Last Wednesday, on December 16th, I attended an afternoon event at the University of Wolverhampton on ‘The VLE is Undead’. This was a replay/development of a session first aired at the ALT-C conference in September 2009, entitled ‘The VLE is Dead’. The event took the form of a debate, with James Clay and Nick Sharratt arguing for the continuing usefulness of VLEs, and Steve Wheeler and Graham Attwell suggesting that they are outmoded. It was a ‘buzzy’ event, with advance interest generated by a “quick and dirty” social networking site: VLEUNDEAD and ‘live tweets’ being posted up via the data projector screen in the room where we were meeting as the event happened. Most of the attendees were learning technologists within HE or FE; I was one of the few academics. But I am genuinely interested in the future of such online learning spaces, seeing as I’ve invested quite a lot of my own time in making VLE platforms work within English Studies. There’s a Cloudworks webpage on the ALT-C version of this event if you are interested.
There was discussion of the proprietorial ‘walled garden’ nature of VLES, commercial vs. open source vs. in-house VLEs, the perceived clunkiness of VLEs compared to Web 2.0 social software such as Facebook, the future of education and technology, the ever-increasing diversity of learning and learners into the 21st century, and much more. One attendee made the very valid point that it is not so much that VLEs are outmoded as that many lecturers have never used them to their full potential, and dismiss them based on that lack of effective usage. Personally I think that once you as a tutor see your own students/class using a VLE effectively — and obviously doing some rich learning using it — your views change. As I say on the ‘About Ms E-Mentor’ page of this blog, my own classes that use online discussion activities would be lesser things without the online component, and that all happens within a VLE.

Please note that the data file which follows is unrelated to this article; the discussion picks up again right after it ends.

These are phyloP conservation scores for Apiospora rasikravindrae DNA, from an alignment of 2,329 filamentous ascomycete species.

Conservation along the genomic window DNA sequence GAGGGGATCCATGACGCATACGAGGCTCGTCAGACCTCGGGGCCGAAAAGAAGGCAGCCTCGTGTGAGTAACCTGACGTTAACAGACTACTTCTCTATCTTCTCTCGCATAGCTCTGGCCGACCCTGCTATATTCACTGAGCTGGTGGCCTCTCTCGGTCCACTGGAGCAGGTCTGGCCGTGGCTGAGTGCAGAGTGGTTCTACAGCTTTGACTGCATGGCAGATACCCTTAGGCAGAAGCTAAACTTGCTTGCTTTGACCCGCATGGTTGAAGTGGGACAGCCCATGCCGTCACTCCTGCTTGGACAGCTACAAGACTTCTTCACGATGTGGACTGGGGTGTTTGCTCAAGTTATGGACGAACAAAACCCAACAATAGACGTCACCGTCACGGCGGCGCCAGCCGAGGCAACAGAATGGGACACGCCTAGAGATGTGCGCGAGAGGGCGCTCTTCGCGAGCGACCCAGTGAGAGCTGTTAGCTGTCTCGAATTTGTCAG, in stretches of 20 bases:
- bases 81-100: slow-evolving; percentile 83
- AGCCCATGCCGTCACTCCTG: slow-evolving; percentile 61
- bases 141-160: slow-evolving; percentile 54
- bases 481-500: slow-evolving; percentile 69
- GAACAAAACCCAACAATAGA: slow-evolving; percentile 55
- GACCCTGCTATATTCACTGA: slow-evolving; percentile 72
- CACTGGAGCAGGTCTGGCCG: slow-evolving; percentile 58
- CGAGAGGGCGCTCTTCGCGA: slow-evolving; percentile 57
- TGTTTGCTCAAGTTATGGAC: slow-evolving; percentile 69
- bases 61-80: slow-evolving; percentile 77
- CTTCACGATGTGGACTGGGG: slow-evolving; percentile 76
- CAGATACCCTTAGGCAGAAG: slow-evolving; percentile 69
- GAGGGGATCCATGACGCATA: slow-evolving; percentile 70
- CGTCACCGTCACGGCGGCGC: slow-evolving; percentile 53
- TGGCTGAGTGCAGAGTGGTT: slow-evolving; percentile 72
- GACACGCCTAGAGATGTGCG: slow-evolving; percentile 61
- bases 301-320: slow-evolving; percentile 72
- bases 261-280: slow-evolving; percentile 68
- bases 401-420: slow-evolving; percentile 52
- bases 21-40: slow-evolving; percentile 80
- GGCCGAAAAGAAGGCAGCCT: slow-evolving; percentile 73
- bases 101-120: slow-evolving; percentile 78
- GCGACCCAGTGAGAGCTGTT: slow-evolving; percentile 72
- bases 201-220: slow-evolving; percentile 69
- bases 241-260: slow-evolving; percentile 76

Maybe it is the case that a majority of academics won’t wish to do the necessary learning to manoeuvre round their institutions’ VLE, and that online pedagogic innovation will always be led by the few. What I have found effective from my own experience is going into other departments as a subject specialist and demoing effective use of VLEs. There’s still a great deal of interest in this from my colleagues across the UK in English Studies, many of whom still don’t really know how to make VLEs effective in their own teaching. The VLE is a space, like a classroom is a space. It’s what you do in it that matters and that makes learning happen.
So for me the VLE is very much not dead, or even undead. I am sure VLE technologies and platforms will continue to develop — and so they should — but I’m very far from convinced that anything like learning is going on in the overwhelming majority of Facebook posts. As the name suggests, it’s a ‘social networking site’ and not a learning space. My students’ discussion forum posts on the online activities I’ve been describing in this blog are very clearly about learning, and I still very much think there is a place for an enclosed online space connected to any given course, which is what VLEs offer.